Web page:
Dry Eyes and Tearing
What is Dry Eye?
Dry eyes can occur when there is too little aqueous (salt water) tear production and/or too rapid tear evaporation. When the lacrimal gland fails to produce enough tears, the surface of your eye dries out and often causes burning, stinging, and a sandy or gritty sensation. Artificial tears and lubricating ointments may help relieve dry eye symptoms. If these lubricants do not help, closing the tear drain may be helpful. If the lacrimal gland is working properly, but your tears do not drain through the tear duct because it is blocked, your eye may feel watery and tears may even overflow onto your cheek. In some cases, you may be able to simply apply warm compresses and use antibiotic drops. Rapid tear evaporation is believed to be the result of a chronic, low-grade inflammation of the eyelids and particular oil-producing glands in the lids – the most likely culprit in the majority of dry eye cases. Frantz EyeCare is one of only a handful of practices in Florida to intensively focus on this important issue and devote the personnel, resources, and wide array of advanced treatments to offer effective management of this problem to our patients.
When managing a patient’s dry eye complaint, we must first identify the type of dry eye you are experiencing (meibomian gland dysfunction, aqueous deficiency, allergy-related, contact lens-related, or blepharitis related). We utilize several tools necessary to properly diagnose and distinguish between the types of dry eye.
Tear Osmolarity Test
Frantz EyeCare is certified by TearLab as an “Accredited Dry Eye Center”. Certification indicates that Frantz EyeCare has demonstrated expertise and dedication to the most advanced technologies and treatments in the management of dry eye disease. Our team of doctors have extensive experience in the diagnosis and treatment of dry eye disease.
This test is the latest technology in diagnosing and analyzing the Osmolarity (salt content) of your tears. With the TearLab Osmolarity test, our doctors can measure and assess the health and stability of your tear film.
Treatment is prescribed based on the measurements from the TearLab. Treatments range from Omega 3 supplements, tear replacement drops, punctal plugs, anti-inflammatory drops, oral antibiotics and prescription strength artificial tears.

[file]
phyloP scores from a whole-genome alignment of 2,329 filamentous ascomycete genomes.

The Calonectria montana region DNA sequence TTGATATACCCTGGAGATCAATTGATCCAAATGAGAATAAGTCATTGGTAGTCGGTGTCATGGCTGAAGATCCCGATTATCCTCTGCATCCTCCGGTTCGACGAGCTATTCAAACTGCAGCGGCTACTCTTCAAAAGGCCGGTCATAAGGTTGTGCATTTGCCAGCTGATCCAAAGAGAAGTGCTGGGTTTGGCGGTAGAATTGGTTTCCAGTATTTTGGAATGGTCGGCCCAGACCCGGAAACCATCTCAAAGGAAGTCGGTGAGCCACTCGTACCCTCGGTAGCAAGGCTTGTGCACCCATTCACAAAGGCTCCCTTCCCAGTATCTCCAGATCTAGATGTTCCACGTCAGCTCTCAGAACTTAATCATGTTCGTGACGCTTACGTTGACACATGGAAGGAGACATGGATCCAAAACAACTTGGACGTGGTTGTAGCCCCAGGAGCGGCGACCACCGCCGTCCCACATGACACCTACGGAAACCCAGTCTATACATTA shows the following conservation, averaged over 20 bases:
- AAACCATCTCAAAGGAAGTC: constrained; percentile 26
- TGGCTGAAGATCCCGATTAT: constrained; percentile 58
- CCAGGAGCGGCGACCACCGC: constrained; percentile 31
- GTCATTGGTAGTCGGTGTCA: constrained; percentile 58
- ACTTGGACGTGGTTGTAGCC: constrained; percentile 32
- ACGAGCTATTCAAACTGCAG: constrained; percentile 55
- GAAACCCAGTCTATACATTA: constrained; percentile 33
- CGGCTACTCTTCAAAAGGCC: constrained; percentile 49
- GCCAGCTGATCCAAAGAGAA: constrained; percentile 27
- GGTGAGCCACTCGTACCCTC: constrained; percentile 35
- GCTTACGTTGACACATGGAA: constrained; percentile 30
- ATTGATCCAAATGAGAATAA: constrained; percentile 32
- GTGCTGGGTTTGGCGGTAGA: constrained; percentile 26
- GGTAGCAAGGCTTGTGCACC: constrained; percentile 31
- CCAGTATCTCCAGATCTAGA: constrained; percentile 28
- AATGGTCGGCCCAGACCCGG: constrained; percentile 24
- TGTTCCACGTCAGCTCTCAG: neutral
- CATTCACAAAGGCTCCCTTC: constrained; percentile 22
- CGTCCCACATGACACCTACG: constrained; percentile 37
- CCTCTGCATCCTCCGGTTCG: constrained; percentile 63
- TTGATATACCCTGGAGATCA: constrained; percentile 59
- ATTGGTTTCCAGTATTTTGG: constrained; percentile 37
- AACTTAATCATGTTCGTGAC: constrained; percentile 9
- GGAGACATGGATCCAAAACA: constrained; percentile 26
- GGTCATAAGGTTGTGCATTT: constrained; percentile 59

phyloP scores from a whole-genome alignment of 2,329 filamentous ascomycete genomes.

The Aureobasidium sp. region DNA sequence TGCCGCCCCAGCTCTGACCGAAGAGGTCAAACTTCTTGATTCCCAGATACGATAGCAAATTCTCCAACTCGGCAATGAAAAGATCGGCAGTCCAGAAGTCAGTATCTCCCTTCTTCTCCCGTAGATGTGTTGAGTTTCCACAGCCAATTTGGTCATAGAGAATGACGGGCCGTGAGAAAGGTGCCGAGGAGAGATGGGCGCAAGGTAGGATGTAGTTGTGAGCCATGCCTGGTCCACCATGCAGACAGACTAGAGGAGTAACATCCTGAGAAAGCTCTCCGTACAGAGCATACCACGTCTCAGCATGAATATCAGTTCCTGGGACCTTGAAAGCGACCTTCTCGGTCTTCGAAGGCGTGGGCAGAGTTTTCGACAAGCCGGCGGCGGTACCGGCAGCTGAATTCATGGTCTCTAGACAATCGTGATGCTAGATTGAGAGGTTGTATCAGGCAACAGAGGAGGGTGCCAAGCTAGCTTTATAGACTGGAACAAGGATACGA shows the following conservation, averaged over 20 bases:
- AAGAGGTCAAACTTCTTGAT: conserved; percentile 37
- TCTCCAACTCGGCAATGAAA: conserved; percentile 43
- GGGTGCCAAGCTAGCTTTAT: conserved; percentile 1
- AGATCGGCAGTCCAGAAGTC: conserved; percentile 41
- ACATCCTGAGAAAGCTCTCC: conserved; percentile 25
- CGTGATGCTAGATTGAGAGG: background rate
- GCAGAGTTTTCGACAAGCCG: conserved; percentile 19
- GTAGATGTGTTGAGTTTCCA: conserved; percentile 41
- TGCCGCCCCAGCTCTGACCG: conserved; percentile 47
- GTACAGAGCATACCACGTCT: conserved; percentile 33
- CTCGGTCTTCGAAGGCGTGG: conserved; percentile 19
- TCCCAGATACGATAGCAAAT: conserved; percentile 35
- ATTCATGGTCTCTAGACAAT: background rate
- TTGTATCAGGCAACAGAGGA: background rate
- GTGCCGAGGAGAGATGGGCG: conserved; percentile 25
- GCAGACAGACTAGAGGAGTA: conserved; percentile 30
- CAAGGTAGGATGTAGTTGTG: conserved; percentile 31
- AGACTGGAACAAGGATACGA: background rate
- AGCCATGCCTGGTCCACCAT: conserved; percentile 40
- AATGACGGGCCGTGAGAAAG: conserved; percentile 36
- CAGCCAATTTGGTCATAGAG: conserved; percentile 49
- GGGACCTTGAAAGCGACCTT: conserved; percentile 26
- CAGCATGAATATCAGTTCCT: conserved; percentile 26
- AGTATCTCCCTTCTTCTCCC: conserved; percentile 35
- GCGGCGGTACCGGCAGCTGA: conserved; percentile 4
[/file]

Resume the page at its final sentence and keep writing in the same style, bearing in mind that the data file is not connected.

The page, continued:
Some of the symptoms of dry eye disease include:
- Fluctuation in vision
- Feeling of sand or grit in the eye
- Contact Lens discomfort
- Light Sensitivity
- Watery eyes
- Tired eyes
Causes of Dry Eye
The lacrimal glands, located behind the upper eyelids, produce tears that moisten our eyes. When we blink, the eyelids spread a film of fresh tears across the eye and pump excess tears into the nasolacrimal duct or tear drain. Without this mechanism working correctly, dry eyes become a chronic problem.
When the lacrimal gland fails to produce enough tears, the surface of your eye dries out and often causes burning, stinging, and a sandy or gritty sensation. Artificial tears and lubricating ointments may help relieve dry eye symptoms. If these lubricants do not help, closing the tear drain may be helpful or in extreme cases surgery may be required to protect your eye.
If the lacrimal gland is working properly, but your tears do not drain through the tear duct because it is blocked, your eye may feel watery and tears may even overflow onto your cheek. In some cases, you may be able to simply apply warm compresses and use antibiotic drops; but often, surgery to relieve the obstruction is the most effective treatment.
Meibomian Gland Disorder (MGD)
Lipid layer testing and blink assessment. The LipiView system evaluates your blink rate and measures lipid layer thickness. The lipid layer is important to keep the ocular surface smooth and comfortable. Patients who do not blink completely are often surprised by test results that demonstrate the incomplete blink. Measurements from the system give us objective “hard evidence” of meibomian gland dysfunction (MGD) and further allow us to see if treatment is improving the condition of your ocular surface. The ocular surface relies on the oil in the tears to keep it wet and smooth for the blink. As the meibomian glands clog, they can become damaged. The longer they are clogged, the more damage occurs and eventually the gland structure can become atrophied.
MGD is a chronic abnormality of the meibomian glands, commonly characterized by terminal duct obstruction and/or changes in the glandular secretion. Patients with MGD can benefit from mechanical expression of blocked meibomian glands using the innovative LipiFlow Thermal Pulsation System. LipiFlow is the only FDA-cleared device for removing gland blockages and restoring gland function. The treatment utilizes heat applied to the inner eyelids and massage to remove the obstructions in your meibomian glands. Research shows significant improvement in both the number of meibomian glands yielding clear liquid and patient-reported dry eye symptoms among patients treated with LipiFlow.
Blepharitis, a chronic inflammatory disease of the eyelids, is evident in many patients who have dry eye. We can use an in-office procedure called BlephEx that exfoliates the eyelids while removing scurf and debris. With BlephEx a mechanical device scrubs the lids at the lash line, a deeper cleaning than you can do at home.
If you think you are suffering from the above symptoms, be sure to mention any dry eye concerns at your next visit so you can experience the Dry Eye Center of Excellence.
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